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Format: LP
Label & Cat.Number: Touch TONE 47
Release Year: 2013
Note: re-interpretation of KIRKEGAARDs sound art pieces "Labyrinthitis" and "Church" through classical instruments (clarinet, trombone, violin, viola, cello & percussion) performed by the Danish ensemble SCENATET => mesmerizing contemplation drones built by sustained tones with an eerie touch, very sensitive and almost amorph...
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"In collaboration with Danish ensemble Scenatet, Jacob Kirkegaard's two pieces Labyrinthitis and Church are here interpreted by classical instruments. The intention of this transformation into an instrumental score is to explore the musical dimension and potential of the sounds that were used in creating the original works.

Church (from "4 Rooms", Touch, 2006) originally consists of ambient recordings of an abandoned church inside the radioactive zone in Chernobyl. Laybrinthitis (Touch, 2008) is a canon of oto-acoustic tones generated by the artist's own ears. Like most of Kirkegaard's sound works, both pieces are characterised by a strong focus on methodology, and by the artist's wish to omit any deliberate emotional or "musical" intention.

Jacob Kirkegaard is a Danish artist focusing on scientific & aesthetic aspects of resonance, time, sound & hearing. His installations, compositions & performances deal with acoustic spaces or phenomena that usually remain imperceptible. Using unorthodox methods for recording, Kirkegaard captures and contextualizes hitherto unheard sounds from within a variety of environments: a geyser, a sand dune, a nuclear power plant, an empty room, a TV tower, and even sounds from the human inner ear itself.

Based in Berlin, Kirkegaard is a graduate of the Academy for Media Arts in Cologne, Germany. Since 1995, Kirkegaard has presented his works at exhibitions and at festivals and conferences throughout the world. He has released five albums (mostly on the British label Touch) and is a member of the sound art collective freq_out." [label info]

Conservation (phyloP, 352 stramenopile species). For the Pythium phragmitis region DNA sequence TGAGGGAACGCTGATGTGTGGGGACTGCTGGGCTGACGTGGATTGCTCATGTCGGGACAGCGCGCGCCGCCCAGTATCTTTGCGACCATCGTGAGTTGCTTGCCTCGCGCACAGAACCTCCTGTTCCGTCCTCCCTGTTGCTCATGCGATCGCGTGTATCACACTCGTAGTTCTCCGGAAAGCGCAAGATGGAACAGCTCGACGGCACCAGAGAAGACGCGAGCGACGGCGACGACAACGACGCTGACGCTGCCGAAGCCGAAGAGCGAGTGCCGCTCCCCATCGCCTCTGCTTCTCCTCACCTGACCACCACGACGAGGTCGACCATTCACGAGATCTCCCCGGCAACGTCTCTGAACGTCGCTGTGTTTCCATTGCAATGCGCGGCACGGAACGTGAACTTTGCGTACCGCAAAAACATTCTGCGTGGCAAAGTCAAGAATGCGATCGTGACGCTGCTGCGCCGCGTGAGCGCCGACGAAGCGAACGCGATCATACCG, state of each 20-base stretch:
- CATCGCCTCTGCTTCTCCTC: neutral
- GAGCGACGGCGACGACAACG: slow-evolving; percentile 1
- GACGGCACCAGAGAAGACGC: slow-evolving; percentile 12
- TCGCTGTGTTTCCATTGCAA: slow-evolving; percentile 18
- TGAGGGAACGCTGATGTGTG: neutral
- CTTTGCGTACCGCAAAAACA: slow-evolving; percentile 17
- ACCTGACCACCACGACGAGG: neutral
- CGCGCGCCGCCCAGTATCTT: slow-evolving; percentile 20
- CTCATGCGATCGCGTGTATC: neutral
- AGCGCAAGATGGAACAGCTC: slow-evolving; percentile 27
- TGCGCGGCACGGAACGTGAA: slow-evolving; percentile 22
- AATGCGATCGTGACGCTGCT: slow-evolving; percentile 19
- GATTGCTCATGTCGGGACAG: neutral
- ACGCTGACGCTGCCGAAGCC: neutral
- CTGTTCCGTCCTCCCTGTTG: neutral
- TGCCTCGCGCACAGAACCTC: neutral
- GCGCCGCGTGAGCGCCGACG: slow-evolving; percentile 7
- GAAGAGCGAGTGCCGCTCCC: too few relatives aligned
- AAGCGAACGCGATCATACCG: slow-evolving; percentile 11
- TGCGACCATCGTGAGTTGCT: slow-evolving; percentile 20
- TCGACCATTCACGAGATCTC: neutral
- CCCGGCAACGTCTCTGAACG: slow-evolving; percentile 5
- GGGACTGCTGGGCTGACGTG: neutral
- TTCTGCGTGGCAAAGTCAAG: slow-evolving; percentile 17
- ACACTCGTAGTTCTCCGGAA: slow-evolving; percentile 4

"Did we review the two Kirkegaard CDs that are at the basis of this record? Yes, we did, in one case. In Vital Weekly 653 we reviewed 'Laybrinthitis', Kirkegaard's work for 'otoacoustic emissions', highpitched tones that resemble tinnitus. Since then I heard a live version of this and indeed rang for long in these ears. I think I liked the CD version better, which I found was not unlike Alvin Lucier or Phill Niblock. On this new LP it is conversed into a classical piece, as performed by the Danish ensemble Scenatet, which is a bit like what Zeitkratzer did when they commissioned pieces by the likes of Terre Thaemlitz and Merzbow. One side as 'Laybrinthitis II' and one side has 'Church' from the '4 Rooms' CD, which wasn't reviewed. That CD brought Kirkegaard recognition worldwide since it used field recordings of the radioactive zone in Chernobyl. The instruments of the ensemble consist of clarinet, percussion, trombone, violin, viola and cello. In 'Church' this results in a very dark piece of subtle movements of the percussion and ultimately the entering of a two note string piece, that sounds like a fog horn wailing in the dark. I could have bet there is electronic sounds in there, but apparently it's not. It's a fine piece, but the one I liked even better was on the other side. Here the sine wave tinnitus experience is converted into a great subtle, orchestral piece of slow cascading glissandi, working majestically along and against each other. Slowly rising, slowly dropping, and more ship horn than fog horn like, and not at night but on a slightly unstable sea at day light. Gentle yet also, somehow, somewhere, urgent music. Beautiful slow static music, which reminds me easily of the best of Arvo Part, especially 'Laybrinthitis II'. A great conversion." [FdW/Vital Weekly]